=I live the conflict between my sexual preference and my faith all the time. Some have solved the conflict for themselves by saying that there is no god, while others explain that there is no homosexuality. I know both exist. And I try to reconcile this contradiction within myself in various ways. These are things between god and me.


This is neither a fashion nor a trend nor a political statement. It is simply me. It’s another part of who I am and who I have been since the day I made up my mind. My community is still the religious community. This is my tribe, and this is my family and friends. These are my beliefs. They did not change but took shape over the years alongside the doubt and complexity.


I know that this truth I shared here saddens people dear to me whom I love very much. I hope you find a place in your soul that allows you to discuss this properly and understand that this step was made after deep thought and consideration. Your sorrow, perhaps, also stems from a lack of understanding of what I am actually talking about here. I tried to ignore it for years. Then push. And repress. And treat. I do not regret any attempt and effort; maybe without these attempts, I would not have been able to reach my conclusions—it is just a shame that it took so long.

And now: family.”


As a response to Cherki’s statement, Havruta congratulated Cherki and said:

“It is moving to read Yair’s coming out of the closet post. The connection between religious and LGBT identities, which Yair describes, is at the core of what we do. The life of religious LGBT people is not easy, and we congratulate Yair for his courage and honesty, and happy that he took another step to show that we are here. Religious LGBT people – come out of the closet. Be who you are. No one can tell you otherwise.”


Thank you, Yair, for your beautiful words. And thank you, Havruta, Bat- Kol and Shoval for the life-saving work you do by increasing LGBTQ acceptance and inclusion in the religious communities in Israel.

The political discourse in Israel regarding LGBTQ rights and equality in the last couple of decades was heavily influenced by two major hate crime events: the shooting in the ‘Bar Noar’, a queer youth club in Tel Aviv, and the murder of Shira Banki, a 16 years old girl in the Jerusalem pride march.

Bar Noar Shooting

On August 1st, 2009, a masked shooter stormed into the “Bar Noar”, a queer youth club located at the LGBTQ* center in Tel Aviv. It was a Saturday night evening, and the club was filled with teenagers and young people socializing in a club that was considered a safe space – for some of them, it was the only place that allowed them to be “who they are”, without hiding their sexual or gender identity. The shooter killed Nir Katz, a 26 years old who served as a volunteer in the club, and Liz Tarobishi, a 17 years old girl who attended it, and wounded eleven others, before escaping the scene. Until this day, the police did not manage to apprehend the shooter.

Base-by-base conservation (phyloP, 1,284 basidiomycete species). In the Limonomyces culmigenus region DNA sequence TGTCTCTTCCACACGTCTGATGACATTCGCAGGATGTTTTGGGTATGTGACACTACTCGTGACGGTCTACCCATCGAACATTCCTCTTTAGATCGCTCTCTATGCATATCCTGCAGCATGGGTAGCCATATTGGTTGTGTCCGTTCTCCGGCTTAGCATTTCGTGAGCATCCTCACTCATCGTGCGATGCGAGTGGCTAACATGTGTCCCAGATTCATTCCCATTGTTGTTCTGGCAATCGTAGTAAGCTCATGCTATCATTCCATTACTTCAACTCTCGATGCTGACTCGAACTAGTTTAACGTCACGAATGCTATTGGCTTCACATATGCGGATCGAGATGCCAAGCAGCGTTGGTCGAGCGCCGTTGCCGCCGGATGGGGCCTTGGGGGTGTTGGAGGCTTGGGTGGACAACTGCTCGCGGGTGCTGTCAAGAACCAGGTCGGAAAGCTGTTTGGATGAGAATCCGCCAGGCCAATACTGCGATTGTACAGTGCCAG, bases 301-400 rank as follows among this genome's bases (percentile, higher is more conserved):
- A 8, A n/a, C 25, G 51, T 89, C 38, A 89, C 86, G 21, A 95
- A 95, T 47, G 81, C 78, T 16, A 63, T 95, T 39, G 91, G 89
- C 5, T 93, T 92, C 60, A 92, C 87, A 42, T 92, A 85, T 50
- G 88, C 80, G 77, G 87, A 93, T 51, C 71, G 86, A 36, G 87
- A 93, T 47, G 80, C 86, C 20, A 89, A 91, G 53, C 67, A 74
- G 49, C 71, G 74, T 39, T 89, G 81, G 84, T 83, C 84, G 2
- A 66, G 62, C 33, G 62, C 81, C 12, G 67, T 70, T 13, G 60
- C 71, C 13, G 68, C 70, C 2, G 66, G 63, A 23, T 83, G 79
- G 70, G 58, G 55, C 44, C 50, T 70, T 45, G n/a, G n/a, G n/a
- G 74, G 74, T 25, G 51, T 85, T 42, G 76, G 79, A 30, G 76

The traumatic event fueled a massive protest on behalf of the Israeli queer community, as it allowed it to stress out the LGBTQphobia and daily feeling of insecurity that all community members face. News coverage of the crime scene equivocally “outed” many of the club’s attendees – some of them minors – whose families and friends have learned for the first time that their children identify as LGBTQ* on national TV. Some of the victims who were injured had to deal with expressions of LGBTQphobia on behalf of their parents, who refused to visit them near their hospital bed to avoid the association with the LGBTQ* community. These responses reflected the deep LGBTQphobia that queer youth deal with to the broad national discourse.

Shira Banki

Shira Banki, a 16 years old high school student from Jerusalem, was stabbed to death by Yishay Shlisel, an extremist ultraorthodox who raged a terror attack at the Jerusalem Pride March of 2015. Shlisel was known to the police due to another stabbing attack he committed ten years earlier, at the Pride March of 2005. After spending ten years in prison, Shlisel was released – and committed another stabbing soon thereafter.